Medigap is supplemental insurance that you can buy to cover your out-of-pocket costs from Medicare. Depending on your Medigap plan, you may be able to get coverage for your:

  • Part A deductible
  • Part B deductible
  • Part A copays and coinsurance
  • Part B copays and coinsurance

That means that any costs of your CT scan that would typically fall to you would instead be covered by Medigap.

Medigap plans do have a monthly premium on top of your Medicare Part B premium. So, while you’ll pay more each month, the costs will be taken care of when you need a service like a CT scan.

A CT scan is a test that allows doctors to see inside your body. The scan takes X-ray images from multiple angles Each X-ray image shows a flat single section, or slice.

When the slices are put together using computer technology, a CT scan can allow your doctor to have a three-dimensional view.

CT scans are used to diagnose many different conditions, such as:

You might also have a CT scan to check on how well a treatment is working.

For example, a CT scan might be used to see if radiation therapy is shrinking a tumor. In this case, you might need several CT scans over the course of your treatment. Medicare will cover all of them as long as they’re deemed medically necessary.

What can I expect when I go in for a CT scan?

CT scans are generally painless and can be completed in just a few minutes. CT machines use more radiation than standard X-rays but not enough to cause harm.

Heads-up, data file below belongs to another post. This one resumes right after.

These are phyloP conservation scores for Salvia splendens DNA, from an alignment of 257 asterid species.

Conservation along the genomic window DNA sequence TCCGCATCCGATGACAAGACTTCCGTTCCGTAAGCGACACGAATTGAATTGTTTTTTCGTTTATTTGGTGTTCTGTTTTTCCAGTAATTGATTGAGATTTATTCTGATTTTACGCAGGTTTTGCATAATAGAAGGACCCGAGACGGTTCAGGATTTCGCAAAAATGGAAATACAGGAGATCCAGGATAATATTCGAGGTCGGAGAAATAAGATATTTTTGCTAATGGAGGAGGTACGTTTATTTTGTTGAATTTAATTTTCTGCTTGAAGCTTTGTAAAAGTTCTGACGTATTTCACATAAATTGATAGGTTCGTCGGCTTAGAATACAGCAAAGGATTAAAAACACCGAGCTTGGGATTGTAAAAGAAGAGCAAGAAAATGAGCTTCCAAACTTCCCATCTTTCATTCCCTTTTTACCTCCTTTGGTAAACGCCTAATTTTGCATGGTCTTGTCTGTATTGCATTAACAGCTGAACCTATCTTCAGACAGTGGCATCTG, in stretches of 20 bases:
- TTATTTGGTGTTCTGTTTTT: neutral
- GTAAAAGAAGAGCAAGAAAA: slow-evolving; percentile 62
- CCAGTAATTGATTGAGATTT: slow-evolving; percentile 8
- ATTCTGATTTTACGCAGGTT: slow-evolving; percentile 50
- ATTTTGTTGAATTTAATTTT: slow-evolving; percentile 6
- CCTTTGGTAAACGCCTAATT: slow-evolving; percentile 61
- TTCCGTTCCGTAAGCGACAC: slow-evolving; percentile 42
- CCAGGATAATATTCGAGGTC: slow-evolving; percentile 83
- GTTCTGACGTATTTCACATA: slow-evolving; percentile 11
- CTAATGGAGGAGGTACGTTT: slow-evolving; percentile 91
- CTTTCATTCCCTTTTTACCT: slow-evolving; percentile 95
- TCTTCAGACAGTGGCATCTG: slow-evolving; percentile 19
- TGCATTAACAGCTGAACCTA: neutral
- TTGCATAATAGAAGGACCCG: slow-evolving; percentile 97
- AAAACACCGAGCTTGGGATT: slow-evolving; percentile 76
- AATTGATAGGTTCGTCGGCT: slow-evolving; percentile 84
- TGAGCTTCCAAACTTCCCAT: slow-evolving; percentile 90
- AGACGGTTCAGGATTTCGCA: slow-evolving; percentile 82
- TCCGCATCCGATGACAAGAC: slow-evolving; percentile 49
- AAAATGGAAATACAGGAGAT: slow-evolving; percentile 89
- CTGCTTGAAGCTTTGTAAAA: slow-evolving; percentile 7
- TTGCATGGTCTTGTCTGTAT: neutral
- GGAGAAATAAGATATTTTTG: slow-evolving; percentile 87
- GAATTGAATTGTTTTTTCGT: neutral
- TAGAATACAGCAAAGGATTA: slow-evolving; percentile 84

In some cases, you might need to take contrast material into your body before your scan. Contrast material is a liquid that helps highlight the part of your body doctors are trying to see.

Depending on the area of your body being scanned, you’ll either need to:

  • swallow contrast material
  • receive in an injection of contrast material
  • receive an enema of contrast material

You won’t need any preparation in cases when contrast material isn’t needed. Once you’re ready for your CT scan, you’ll normally put on a hospital gown and remove personal items like:

  • glasses
  • watches
  • jewelry

A technician will help get you set up and explain the procedure to you.

During the scan, you’ll lie on a narrow table that’ll slide you through a large tunnel that acts as a scanner. It will take a series of X-rays as you slowly move through it. You might hear buzzing or clicking sounds, but you won’t feel anything.

It’s important to lie still during your CT scan to get the clearest images possible. The table you’re on might have pillows or other supports to help you remain still.

The technician will be in the next room monitoring your scan. They might talk to you using an intercom to remind you to hold still or ask you to hold your breath.

Once your CT scan is over, you can leave the outpatient center. You’ll be able to do your normal activities, and your doctor’s office will contact you with the results.

  • CT scans are used to diagnose many kinds of medical conditions.
  • Medicare Part A will cover your CT scan if you have it during an inpatient hospital stay.
  • Medicare Part B will cover your CT scan when you have it as an outpatient.
  • A Medicare Advantage plan will also cover a CT scan, but you’ll typically need to stay within your plan’s network.